Surrey Care Trust Boat Volunteers chairman David Aldous
We interveiw David Aldous from the award-winning Surrey Care Trust, whose community boats do so much for the county’s disadvantaged
1 What does the Queen’s Award for Voluntary Service represent to Surrey Care Trust? It is a prestigious award which gives well-deserved recognition of everyone involved in the programme who, in many cases, has worked tirelessly to improve local people’s lives for many years. 2 How many volunteers take part? There are 68 active volunteers aged between 35 to 80. 3 Where do your volunteers come from? From Tandridge in the east of the county to Waverley in the west. 4 What’s the charity’s driving force? We want Surrey to be a place where the vulnerable and socially excluded are not held back by lack of opportunity. We aim to inspire people to make positive changes that will last a lifetime by bridging the gaps in skills, learning and one to one support. 5 Which canals and waterways do you cruise? The River Wey Navigation and The Thames and occasionally the Basingstoke Canal. 6 What does your fleet comprise? Swingbridge1, a 40ft broadbeam boat with an all-weather canopy, offers training and trips. It is equipped with a galley, a toilet and a wheelchair lift. Swingbridge2 is a broadbeam workboat and is our base for our conservation volunteering and training. Our boats are accredited as a training centre by the National Community Boats Association. 7 How was the trust founded
Surrey Care Trust has a long track record of service to the community and has been providing expert support to some of the most disadvantaged people in Surrey since 1982 when we were among a number of local care trusts with general charitable aims set up around the country. The founding aims of Surrey Care Trust, to help people who are the most disadvantaged, still motivate our supporters, volunteers and staff today. 8 So it’s true, waterways are great for wellbeing? Many studies have shown that being outside can ease anxiety, fight depression, and lower blood pressure. One of our supported volunteers Kevin credits his time on Swingbridge2 with aiding his recovery from his brain injury and lowering his risk of a seizure. 9 How is the project received by the community? Swingbridge1 is fully accessible so it enables many older or disabled people to enjoy a relaxing trip on the river who may otherwise not be able to which is very much appreciated by our passengers. (Last year we offered almost 100 two-hour trips). We’ve also had a lot of praise from local riparian communities who can see the positive improvements by our Swingbridge2 volunteers. 10 What’s enviroboat? the role of your Our enviroboat, Swingbridge2, is the base for training and volunteering in environmental conservation. Trained volunteer crew work with our supported volunteers who may be unemployed or poorly-qualified, have mild learning difficulties or mental health problems, or who may be recovering from addictions. Our crew also work with offenders carrying out community payback. They make a valuable contribution to the local environment and learn new skills. 11 How does the Steps to 16 The STEPS work? to 16 alternative education programme, based at our Learning Centre in Woking, gives a second chance to 14 to 16 year-olds struggling in school. They may be coping with other problems in their lives and often they will have had extremely poor attendance at their schools, and have missed out on large long periods of education. Students from the programme join our volunteer crew on training trips on Swingbridge1 to help build their confidence, acquire new skills and learn how to work as a team. 12 How do you see the future of the canal network? There is still a growing demand for the use of the canal networks for leisure purposes so the future in many ways looks good. The main problem is that canal networks depend upon public money to some extent to be kept in good condition. At a time of austerity there seems to be a mismatch between demand and capacity to provide resources. The Basingstoke Canal is the perfect example. It is loved by many, it suffers from a very poor water supply due to mistakes made when it was constructed. There has never been enough money to remedy this unfortunately. 13 What do the waterways need to change? We need to resolve the tensions between conflict of interests and demand. Specifically between being a leisure provider and an environmental resource. 14 Have you ever fallen in?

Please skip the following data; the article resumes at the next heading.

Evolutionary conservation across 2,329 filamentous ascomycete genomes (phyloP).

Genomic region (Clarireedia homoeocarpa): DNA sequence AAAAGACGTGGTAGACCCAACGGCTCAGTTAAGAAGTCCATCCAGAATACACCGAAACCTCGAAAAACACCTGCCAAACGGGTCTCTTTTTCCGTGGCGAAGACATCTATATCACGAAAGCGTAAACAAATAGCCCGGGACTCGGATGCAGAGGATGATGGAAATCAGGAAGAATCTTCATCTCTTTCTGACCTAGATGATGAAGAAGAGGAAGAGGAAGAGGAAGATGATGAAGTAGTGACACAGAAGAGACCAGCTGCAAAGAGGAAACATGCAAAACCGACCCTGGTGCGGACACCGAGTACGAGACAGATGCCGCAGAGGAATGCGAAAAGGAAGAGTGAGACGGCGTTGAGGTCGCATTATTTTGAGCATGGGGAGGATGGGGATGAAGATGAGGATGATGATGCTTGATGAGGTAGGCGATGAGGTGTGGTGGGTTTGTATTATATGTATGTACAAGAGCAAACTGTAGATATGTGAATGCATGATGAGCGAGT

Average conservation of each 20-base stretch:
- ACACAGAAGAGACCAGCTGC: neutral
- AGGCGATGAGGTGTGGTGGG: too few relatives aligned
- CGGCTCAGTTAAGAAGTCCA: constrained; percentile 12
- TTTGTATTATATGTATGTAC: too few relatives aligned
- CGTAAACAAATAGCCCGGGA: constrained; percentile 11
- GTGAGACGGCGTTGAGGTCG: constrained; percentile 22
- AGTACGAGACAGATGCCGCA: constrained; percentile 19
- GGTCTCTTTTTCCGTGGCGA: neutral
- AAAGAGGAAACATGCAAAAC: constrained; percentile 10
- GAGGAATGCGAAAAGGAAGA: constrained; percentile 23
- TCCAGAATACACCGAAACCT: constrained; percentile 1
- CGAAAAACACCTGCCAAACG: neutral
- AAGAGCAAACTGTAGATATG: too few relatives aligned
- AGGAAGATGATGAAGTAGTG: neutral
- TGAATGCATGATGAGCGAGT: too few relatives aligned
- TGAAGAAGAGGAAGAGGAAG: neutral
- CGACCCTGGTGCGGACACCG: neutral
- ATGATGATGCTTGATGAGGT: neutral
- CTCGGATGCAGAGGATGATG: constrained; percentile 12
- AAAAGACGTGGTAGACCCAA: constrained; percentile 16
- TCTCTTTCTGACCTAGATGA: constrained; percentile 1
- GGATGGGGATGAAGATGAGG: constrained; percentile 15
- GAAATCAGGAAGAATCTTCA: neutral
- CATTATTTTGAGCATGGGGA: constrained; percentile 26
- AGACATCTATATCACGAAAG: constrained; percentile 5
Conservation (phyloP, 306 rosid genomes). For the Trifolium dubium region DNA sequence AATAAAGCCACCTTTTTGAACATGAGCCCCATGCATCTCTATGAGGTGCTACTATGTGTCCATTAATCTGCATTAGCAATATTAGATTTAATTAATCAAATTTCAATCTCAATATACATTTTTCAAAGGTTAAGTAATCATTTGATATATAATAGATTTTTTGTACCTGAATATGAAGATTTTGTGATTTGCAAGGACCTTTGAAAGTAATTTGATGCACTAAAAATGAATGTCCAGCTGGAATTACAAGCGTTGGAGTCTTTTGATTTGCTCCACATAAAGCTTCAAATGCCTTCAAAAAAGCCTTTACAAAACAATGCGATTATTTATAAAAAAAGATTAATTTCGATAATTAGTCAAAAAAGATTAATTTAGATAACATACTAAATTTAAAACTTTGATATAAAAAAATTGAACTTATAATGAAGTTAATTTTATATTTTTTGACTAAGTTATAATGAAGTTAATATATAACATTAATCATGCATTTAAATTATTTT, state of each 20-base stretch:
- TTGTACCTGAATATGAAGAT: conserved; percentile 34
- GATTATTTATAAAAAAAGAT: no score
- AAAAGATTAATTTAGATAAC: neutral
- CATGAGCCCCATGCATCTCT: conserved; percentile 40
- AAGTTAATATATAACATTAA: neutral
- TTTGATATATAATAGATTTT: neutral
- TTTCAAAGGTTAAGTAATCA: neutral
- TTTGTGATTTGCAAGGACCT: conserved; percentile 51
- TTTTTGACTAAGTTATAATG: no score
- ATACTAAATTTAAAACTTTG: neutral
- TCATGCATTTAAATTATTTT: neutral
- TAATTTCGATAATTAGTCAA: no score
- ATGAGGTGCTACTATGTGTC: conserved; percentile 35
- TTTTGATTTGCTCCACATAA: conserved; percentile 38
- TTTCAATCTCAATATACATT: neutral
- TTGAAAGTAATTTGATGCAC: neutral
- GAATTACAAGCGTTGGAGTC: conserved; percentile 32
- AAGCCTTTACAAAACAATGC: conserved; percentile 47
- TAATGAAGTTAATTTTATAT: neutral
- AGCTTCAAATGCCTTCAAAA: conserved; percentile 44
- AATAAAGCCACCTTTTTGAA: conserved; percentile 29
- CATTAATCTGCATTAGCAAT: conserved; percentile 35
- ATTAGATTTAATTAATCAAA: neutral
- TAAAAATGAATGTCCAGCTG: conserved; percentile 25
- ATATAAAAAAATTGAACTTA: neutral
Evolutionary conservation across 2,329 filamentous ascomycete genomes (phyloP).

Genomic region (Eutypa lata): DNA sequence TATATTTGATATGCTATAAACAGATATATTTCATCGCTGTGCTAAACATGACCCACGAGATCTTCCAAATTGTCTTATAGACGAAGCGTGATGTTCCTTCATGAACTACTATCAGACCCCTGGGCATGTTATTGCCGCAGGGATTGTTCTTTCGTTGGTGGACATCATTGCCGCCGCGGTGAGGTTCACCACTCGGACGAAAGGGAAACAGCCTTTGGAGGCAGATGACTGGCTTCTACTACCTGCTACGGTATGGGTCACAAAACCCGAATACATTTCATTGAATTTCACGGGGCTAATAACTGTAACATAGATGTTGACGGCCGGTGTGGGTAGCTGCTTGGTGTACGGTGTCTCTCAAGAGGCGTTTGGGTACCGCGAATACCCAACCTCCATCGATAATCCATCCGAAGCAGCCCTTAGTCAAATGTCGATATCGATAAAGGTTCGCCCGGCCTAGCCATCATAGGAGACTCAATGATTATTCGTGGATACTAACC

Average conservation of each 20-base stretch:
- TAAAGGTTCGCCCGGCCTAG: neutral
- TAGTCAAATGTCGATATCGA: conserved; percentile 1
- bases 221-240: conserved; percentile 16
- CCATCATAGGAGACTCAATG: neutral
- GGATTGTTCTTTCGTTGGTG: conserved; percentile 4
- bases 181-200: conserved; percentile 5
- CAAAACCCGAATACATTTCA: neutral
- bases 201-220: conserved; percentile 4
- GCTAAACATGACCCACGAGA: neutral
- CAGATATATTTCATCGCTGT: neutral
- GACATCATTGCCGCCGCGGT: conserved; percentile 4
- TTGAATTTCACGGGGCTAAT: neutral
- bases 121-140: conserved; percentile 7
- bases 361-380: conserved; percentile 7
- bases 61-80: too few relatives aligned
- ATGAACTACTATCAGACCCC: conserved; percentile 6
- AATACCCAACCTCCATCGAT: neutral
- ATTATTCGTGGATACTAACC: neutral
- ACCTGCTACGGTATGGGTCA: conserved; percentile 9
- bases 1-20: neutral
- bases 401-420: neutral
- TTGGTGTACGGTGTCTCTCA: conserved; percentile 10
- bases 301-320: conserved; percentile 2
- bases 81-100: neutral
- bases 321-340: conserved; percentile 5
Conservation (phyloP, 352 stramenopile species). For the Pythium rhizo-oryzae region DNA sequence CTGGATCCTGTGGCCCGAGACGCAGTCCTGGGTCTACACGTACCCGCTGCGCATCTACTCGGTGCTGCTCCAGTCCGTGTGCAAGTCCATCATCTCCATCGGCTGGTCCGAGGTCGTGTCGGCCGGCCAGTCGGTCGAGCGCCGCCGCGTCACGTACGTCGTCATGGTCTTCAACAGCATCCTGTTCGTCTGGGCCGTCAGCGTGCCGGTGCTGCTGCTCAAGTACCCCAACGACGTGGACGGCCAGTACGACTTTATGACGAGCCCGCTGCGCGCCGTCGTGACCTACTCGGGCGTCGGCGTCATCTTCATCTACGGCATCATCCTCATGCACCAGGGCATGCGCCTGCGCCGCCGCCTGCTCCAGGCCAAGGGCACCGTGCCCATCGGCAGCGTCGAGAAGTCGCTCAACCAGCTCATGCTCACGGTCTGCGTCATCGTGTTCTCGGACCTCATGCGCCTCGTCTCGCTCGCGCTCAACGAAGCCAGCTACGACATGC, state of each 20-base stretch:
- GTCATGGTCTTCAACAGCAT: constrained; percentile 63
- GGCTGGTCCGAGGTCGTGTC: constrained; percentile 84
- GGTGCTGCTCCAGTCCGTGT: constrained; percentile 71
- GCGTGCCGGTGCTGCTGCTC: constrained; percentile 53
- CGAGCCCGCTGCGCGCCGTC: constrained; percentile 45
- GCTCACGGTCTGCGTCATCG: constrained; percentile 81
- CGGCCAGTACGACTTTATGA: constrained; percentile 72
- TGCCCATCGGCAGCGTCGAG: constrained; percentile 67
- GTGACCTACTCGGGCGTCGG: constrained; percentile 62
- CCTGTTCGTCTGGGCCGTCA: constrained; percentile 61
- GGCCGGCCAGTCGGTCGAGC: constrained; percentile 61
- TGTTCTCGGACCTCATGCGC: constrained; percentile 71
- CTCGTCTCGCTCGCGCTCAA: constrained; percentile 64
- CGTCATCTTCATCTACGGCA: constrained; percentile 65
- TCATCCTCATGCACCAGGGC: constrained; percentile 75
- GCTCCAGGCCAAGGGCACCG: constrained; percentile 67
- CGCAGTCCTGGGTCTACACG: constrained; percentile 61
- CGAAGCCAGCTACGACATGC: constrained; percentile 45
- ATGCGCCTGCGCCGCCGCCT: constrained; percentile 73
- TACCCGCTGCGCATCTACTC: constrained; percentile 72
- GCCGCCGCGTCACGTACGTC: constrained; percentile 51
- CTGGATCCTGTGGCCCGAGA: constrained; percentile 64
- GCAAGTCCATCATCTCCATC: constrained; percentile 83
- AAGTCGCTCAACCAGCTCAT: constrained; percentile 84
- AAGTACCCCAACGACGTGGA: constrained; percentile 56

No, thankfully but if I did then I would be comforted by the knowledge that we regularly rehearse retrievals! 15 What are your fondest memories on the cut? My fondest memory on Swingbridge1 was taking out three children in wheelchairs together with their carers and watching the look of joy on each of their faces. Each child’s chair was fitted with additional medical equipment and the children were restricted in movement but it did not stop them from having fun and noticing the wildlife and experiencing the excitement of going through a lock. 16 What would you like to see happen to the waterways in your lifetime? To continue to provide the facility for people to enjoy boating or just watching others on the water when strolling along the towpath. 17 How do ex-prisoners react to project? Providing placements for offenders carrying out community payback is a constructive way for offenders to serve their sentence, working alongside our volunteers. 18 What is your proudest achievement? The team’s efforts being recognised by a Queen’s Award for Volunteering! 19 What did you want to be aged 12? At 12, I was a Sea Scout messing about in boats on the Thames so something to do with boats I expect! 20 Where in Britain would you like to sail next? Our local waterways – they have so much to offer and provide an oasis of peace and quiet in a very busy part of the country.
We aim to inspire people to make positive changes that will last a lifetime